Most big-blocks of the era came with a 5140 forged steel crankshaft, and that dense steel allowed them to be internally balanced. Robinson followed suit on that design by installing a 440Source 4340 forged steel stroker crank that would pump up the displacement without sacrificing strength or quality. Internally balancing the crank was done to keep the forces acting on the shaft from whipping it about like a spaghetti strand and stressing the block. Robinson claims their crank is good for a 1,000 hp in capable hands. Scat big-block Chevy rods were cheap and easy to use, owing to the fact that a lot of aftermarket cranks like the 440Source piece are designed for them. The slightly smaller rod bearing of the Chevy reduces the bearing speed and cost at the same time. Mahle-Clevite bearings were used to cushion the blow as the power is transferred from reciprocating to rotating energy.

For the oil system, again, there's no magic there-only solid, proven technology. They used a common oil filter adapter: "That was just your standard Milodon single inlet and a static pickup in the sump. You just block off the 3/8-inch pickup in the block with a pipe plug and enlarge a couple of the main feeds."

The name Keith Black is synonymous with high-powered engines, and it is no coincidence that it is also associated with top-quality pistons bearing the KB badge. Though previously known for their hypereutectic pistons, a few years ago KB Performance Pistons strengthened their line card with a series of new forged pistons which is what the SKMFX team chose for their operation. They worked perfectly with the low-tension Mahle ring package and had no modifications beyond fly-cutting the intake valve notch to make sure they could advance the cam far beyond a normal setting during the test sessions. "We took sixty thousandths off the intake notches and that was the extent of the modifications. We don't have any kind of coatings at all," Robinson says. The pistons sat out of the hole slightly and the guys used a thicker head gasket to knock the piston-to-head quench down to a tight .035 inch. "I'm a big believer in quench. I've been practicing that theory since probably the mid '90s and I think we set ours at 35 thou." Some theorize that having the piston sit above the deck brings the top ring closer to the wide head gasket opening and lets the rings seat under combustion slightly quicker and make more power. In a war where every shot counts, that was just one more weapon in Robinson's arsenal.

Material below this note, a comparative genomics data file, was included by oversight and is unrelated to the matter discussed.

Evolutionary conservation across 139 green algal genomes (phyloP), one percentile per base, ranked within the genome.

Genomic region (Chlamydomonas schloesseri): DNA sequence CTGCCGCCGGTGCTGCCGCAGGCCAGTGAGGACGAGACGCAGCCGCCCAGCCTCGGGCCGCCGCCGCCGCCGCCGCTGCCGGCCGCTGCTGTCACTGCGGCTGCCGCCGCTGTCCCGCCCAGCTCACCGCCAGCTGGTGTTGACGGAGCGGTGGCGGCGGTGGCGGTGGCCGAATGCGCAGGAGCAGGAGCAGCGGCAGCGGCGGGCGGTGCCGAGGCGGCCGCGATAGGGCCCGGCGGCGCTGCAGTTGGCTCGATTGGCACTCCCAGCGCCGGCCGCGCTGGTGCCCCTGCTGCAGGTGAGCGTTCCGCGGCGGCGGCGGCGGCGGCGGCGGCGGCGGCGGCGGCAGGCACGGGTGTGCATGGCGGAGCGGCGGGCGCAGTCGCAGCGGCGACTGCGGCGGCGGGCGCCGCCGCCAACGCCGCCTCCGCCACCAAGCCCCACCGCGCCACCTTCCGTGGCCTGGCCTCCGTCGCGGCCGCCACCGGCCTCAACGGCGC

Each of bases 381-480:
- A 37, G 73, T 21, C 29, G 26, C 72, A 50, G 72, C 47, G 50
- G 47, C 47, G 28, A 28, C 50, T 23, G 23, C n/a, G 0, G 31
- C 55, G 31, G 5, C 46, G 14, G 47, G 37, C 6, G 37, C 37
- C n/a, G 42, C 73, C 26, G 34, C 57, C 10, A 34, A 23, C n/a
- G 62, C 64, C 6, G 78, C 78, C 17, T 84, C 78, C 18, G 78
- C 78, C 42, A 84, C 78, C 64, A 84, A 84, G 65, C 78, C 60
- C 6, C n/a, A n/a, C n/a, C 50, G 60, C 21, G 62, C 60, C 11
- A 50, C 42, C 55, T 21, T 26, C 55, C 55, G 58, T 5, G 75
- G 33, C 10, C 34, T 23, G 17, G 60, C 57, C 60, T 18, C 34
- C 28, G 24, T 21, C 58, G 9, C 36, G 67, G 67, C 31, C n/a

Deeply entrenched in the engine was a COMP Cams solid roller camshaft. Taking advantage of the Commando's large .904-inch diameter lifters, aggressive lobes were carefully plucked from the COMP lobe catalog that would best take advantage of the combination. "I had ordered a custom cam prior to that one we used, and it was quite a bit smaller. The averages were quite good. What happened was I wanted that big number, so I called COMP Cams four days before we had to leave for the competition. Buddy at COMP Cams had it in my hands two days later. So we slapped it in pretty much straight up. It really did wake it up, but it cost us about 30 lb-ft at the peak at that point. So pointswise, it was a wash. We picked up a little average horsepower but it definitely penalized us heavily in the way that we were tested." Robinson says: "I was a little too hung up on the peaks and not enough on the valleys." They decided upon a single-pattern 269-degree cam that would give the engine plenty of breathing room but still make gobs of torque, 615 lb-ft to be exact. That's enough to get an armored personnel carrier cruising with the right gearing.